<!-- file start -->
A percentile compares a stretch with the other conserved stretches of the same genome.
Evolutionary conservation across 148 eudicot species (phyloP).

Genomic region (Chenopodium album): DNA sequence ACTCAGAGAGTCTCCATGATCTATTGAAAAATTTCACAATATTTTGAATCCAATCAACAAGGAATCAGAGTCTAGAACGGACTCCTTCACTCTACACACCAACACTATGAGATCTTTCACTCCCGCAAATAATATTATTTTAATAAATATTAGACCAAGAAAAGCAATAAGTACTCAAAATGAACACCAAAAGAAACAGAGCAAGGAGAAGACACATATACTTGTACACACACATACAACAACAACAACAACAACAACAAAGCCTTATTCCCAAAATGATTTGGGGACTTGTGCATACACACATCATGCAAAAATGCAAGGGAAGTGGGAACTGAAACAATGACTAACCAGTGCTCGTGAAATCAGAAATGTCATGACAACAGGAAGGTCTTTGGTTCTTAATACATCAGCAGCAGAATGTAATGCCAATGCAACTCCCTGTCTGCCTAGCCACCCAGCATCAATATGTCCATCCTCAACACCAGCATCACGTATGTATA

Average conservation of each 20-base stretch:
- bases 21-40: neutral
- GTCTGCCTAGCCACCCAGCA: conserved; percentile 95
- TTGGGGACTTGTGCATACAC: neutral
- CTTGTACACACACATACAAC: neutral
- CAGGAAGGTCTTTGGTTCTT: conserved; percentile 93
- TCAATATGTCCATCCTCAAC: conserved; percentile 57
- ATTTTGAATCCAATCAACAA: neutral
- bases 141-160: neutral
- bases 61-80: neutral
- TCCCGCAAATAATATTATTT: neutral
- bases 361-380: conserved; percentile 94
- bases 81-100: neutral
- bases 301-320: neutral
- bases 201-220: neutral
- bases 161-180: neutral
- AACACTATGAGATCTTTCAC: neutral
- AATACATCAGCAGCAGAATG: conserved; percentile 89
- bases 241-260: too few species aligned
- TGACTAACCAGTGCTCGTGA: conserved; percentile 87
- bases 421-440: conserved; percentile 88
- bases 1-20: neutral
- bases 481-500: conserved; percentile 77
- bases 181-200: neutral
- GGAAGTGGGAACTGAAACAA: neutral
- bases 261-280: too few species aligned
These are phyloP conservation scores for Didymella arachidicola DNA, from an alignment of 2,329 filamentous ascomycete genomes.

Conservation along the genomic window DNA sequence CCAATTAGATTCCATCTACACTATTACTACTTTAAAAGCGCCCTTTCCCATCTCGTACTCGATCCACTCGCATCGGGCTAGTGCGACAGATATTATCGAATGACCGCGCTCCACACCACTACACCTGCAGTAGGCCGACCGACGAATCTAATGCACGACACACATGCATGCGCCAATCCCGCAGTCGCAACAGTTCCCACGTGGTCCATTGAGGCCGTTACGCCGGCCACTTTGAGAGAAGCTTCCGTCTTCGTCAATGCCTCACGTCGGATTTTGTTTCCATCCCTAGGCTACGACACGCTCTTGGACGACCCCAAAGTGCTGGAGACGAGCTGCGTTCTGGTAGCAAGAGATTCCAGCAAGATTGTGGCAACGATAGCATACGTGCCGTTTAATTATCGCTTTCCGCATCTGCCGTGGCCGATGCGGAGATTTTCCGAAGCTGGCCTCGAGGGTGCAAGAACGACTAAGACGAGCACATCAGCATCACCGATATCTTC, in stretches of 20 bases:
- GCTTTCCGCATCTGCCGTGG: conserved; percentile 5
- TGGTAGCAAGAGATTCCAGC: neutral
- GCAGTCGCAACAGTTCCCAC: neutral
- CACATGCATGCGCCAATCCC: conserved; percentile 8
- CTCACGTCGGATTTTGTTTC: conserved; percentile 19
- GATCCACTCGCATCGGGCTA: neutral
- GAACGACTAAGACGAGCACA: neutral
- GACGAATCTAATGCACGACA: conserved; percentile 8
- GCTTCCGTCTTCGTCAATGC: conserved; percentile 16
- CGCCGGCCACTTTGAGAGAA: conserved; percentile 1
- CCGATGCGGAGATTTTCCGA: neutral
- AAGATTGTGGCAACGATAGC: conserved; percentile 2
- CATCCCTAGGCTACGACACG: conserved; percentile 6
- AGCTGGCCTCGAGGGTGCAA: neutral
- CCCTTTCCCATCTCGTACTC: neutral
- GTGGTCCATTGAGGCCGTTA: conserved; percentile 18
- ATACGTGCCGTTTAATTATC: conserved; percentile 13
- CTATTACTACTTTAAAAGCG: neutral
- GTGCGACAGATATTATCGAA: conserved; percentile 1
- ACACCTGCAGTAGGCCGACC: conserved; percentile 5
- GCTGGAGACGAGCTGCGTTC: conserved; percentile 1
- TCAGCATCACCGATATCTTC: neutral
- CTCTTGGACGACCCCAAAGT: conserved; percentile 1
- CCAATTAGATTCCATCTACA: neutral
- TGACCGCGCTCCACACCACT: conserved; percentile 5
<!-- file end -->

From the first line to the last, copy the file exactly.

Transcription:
A percentile compares a stretch with the other conserved stretches of the same genome.
Evolutionary conservation across 148 eudicot species (phyloP).

Genomic region (Chenopodium album): DNA sequence ACTCAGAGAGTCTCCATGATCTATTGAAAAATTTCACAATATTTTGAATCCAATCAACAAGGAATCAGAGTCTAGAACGGACTCCTTCACTCTACACACCAACACTATGAGATCTTTCACTCCCGCAAATAATATTATTTTAATAAATATTAGACCAAGAAAAGCAATAAGTACTCAAAATGAACACCAAAAGAAACAGAGCAAGGAGAAGACACATATACTTGTACACACACATACAACAACAACAACAACAACAACAAAGCCTTATTCCCAAAATGATTTGGGGACTTGTGCATACACACATCATGCAAAAATGCAAGGGAAGTGGGAACTGAAACAATGACTAACCAGTGCTCGTGAAATCAGAAATGTCATGACAACAGGAAGGTCTTTGGTTCTTAATACATCAGCAGCAGAATGTAATGCCAATGCAACTCCCTGTCTGCCTAGCCACCCAGCATCAATATGTCCATCCTCAACACCAGCATCACGTATGTATA

Average conservation of each 20-base stretch:
- bases 21-40: neutral
- GTCTGCCTAGCCACCCAGCA: conserved; percentile 95
- TTGGGGACTTGTGCATACAC: neutral
- CTTGTACACACACATACAAC: neutral
- CAGGAAGGTCTTTGGTTCTT: conserved; percentile 93
- TCAATATGTCCATCCTCAAC: conserved; percentile 57
- ATTTTGAATCCAATCAACAA: neutral
- bases 141-160: neutral
- bases 61-80: neutral
- TCCCGCAAATAATATTATTT: neutral
- bases 361-380: conserved; percentile 94
- bases 81-100: neutral
- bases 301-320: neutral
- bases 201-220: neutral
- bases 161-180: neutral
- AACACTATGAGATCTTTCAC: neutral
- AATACATCAGCAGCAGAATG: conserved; percentile 89
- bases 241-260: too few species aligned
- TGACTAACCAGTGCTCGTGA: conserved; percentile 87
- bases 421-440: conserved; percentile 88
- bases 1-20: neutral
- bases 481-500: conserved; percentile 77
- bases 181-200: neutral
- GGAAGTGGGAACTGAAACAA: neutral
- bases 261-280: too few species aligned
These are phyloP conservation scores for Didymella arachidicola DNA, from an alignment of 2,329 filamentous ascomycete genomes.

Conservation along the genomic window DNA sequence CCAATTAGATTCCATCTACACTATTACTACTTTAAAAGCGCCCTTTCCCATCTCGTACTCGATCCACTCGCATCGGGCTAGTGCGACAGATATTATCGAATGACCGCGCTCCACACCACTACACCTGCAGTAGGCCGACCGACGAATCTAATGCACGACACACATGCATGCGCCAATCCCGCAGTCGCAACAGTTCCCACGTGGTCCATTGAGGCCGTTACGCCGGCCACTTTGAGAGAAGCTTCCGTCTTCGTCAATGCCTCACGTCGGATTTTGTTTCCATCCCTAGGCTACGACACGCTCTTGGACGACCCCAAAGTGCTGGAGACGAGCTGCGTTCTGGTAGCAAGAGATTCCAGCAAGATTGTGGCAACGATAGCATACGTGCCGTTTAATTATCGCTTTCCGCATCTGCCGTGGCCGATGCGGAGATTTTCCGAAGCTGGCCTCGAGGGTGCAAGAACGACTAAGACGAGCACATCAGCATCACCGATATCTTC, in stretches of 20 bases:
- GCTTTCCGCATCTGCCGTGG: conserved; percentile 5
- TGGTAGCAAGAGATTCCAGC: neutral
- GCAGTCGCAACAGTTCCCAC: neutral
- CACATGCATGCGCCAATCCC: conserved; percentile 8
- CTCACGTCGGATTTTGTTTC: conserved; percentile 19
- GATCCACTCGCATCGGGCTA: neutral
- GAACGACTAAGACGAGCACA: neutral
- GACGAATCTAATGCACGACA: conserved; percentile 8
- GCTTCCGTCTTCGTCAATGC: conserved; percentile 16
- CGCCGGCCACTTTGAGAGAA: conserved; percentile 1
- CCGATGCGGAGATTTTCCGA: neutral
- AAGATTGTGGCAACGATAGC: conserved; percentile 2
- CATCCCTAGGCTACGACACG: conserved; percentile 6
- AGCTGGCCTCGAGGGTGCAA: neutral
- CCCTTTCCCATCTCGTACTC: neutral
- GTGGTCCATTGAGGCCGTTA: conserved; percentile 18
- ATACGTGCCGTTTAATTATC: conserved; percentile 13
- CTATTACTACTTTAAAAGCG: neutral
- GTGCGACAGATATTATCGAA: conserved; percentile 1
- ACACCTGCAGTAGGCCGACC: conserved; percentile 5
- GCTGGAGACGAGCTGCGTTC: conserved; percentile 1
- TCAGCATCACCGATATCTTC: neutral
- CTCTTGGACGACCCCAAAGT: conserved; percentile 1
- CCAATTAGATTCCATCTACA: neutral
- TGACCGCGCTCCACACCACT: conserved; percentile 5